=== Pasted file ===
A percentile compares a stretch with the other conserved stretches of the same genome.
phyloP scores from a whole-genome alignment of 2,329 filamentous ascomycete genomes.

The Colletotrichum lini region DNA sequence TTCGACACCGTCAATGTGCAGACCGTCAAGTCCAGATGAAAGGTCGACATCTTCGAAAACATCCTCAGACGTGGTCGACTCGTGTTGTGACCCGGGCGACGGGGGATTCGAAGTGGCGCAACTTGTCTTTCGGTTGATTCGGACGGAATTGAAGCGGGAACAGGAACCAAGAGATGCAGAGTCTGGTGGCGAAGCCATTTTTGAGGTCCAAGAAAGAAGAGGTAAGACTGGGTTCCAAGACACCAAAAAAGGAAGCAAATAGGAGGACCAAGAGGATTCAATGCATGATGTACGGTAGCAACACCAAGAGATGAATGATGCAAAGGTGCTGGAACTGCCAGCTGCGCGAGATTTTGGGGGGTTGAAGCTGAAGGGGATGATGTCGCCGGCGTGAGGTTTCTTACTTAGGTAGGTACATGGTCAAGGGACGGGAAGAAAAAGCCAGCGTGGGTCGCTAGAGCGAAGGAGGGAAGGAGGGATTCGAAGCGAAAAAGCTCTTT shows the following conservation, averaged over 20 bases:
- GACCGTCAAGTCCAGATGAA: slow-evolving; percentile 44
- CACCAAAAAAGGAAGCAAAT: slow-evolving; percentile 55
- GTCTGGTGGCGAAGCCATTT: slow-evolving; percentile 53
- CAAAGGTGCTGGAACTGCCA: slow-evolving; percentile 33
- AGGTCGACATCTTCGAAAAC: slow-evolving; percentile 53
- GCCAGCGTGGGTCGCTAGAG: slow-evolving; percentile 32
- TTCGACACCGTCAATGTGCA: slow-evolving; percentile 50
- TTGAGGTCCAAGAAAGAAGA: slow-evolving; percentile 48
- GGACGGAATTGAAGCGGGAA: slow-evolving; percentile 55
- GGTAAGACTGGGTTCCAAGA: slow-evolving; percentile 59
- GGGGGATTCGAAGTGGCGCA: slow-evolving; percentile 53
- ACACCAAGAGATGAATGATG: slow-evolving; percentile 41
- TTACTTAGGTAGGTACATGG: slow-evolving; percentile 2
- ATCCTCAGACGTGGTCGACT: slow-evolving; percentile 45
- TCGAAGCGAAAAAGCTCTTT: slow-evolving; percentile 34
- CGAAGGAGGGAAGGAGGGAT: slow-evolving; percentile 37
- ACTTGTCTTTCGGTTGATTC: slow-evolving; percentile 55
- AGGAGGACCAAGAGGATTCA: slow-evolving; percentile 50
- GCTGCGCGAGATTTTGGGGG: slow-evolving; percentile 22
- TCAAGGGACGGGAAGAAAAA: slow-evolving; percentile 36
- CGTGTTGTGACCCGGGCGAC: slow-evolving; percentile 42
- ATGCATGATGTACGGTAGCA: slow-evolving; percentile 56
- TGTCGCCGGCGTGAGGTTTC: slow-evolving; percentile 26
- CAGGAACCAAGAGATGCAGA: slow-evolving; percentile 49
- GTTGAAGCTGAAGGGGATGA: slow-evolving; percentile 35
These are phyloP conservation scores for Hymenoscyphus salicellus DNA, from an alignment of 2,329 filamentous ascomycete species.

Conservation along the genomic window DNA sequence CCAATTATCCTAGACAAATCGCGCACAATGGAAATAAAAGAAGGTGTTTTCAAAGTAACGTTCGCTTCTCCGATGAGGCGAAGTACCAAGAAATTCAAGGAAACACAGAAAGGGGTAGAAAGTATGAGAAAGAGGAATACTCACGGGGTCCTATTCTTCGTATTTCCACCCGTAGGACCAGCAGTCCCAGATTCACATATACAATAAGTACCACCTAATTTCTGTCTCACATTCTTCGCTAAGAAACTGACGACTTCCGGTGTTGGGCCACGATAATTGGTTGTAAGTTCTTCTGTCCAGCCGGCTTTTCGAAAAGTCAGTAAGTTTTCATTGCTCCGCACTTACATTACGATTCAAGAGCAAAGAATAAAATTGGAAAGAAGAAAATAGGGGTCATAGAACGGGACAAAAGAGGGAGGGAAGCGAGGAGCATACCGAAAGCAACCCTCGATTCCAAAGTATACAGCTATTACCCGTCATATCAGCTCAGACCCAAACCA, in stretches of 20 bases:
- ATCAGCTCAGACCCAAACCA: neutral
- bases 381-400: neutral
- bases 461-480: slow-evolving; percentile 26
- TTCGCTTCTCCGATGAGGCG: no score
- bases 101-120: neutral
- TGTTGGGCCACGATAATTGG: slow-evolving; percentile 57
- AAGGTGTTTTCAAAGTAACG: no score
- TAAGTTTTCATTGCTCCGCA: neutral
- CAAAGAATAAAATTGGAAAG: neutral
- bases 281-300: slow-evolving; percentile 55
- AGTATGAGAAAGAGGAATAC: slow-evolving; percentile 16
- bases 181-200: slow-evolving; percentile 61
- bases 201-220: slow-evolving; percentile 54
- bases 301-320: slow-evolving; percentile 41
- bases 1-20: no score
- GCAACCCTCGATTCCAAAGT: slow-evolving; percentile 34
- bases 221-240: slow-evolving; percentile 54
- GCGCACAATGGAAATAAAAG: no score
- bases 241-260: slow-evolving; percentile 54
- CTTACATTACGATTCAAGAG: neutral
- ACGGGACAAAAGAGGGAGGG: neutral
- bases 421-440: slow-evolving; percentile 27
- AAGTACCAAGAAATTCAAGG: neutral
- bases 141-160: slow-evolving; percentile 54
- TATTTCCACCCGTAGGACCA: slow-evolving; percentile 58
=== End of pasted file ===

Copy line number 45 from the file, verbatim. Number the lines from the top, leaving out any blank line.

- bases 1-20: no score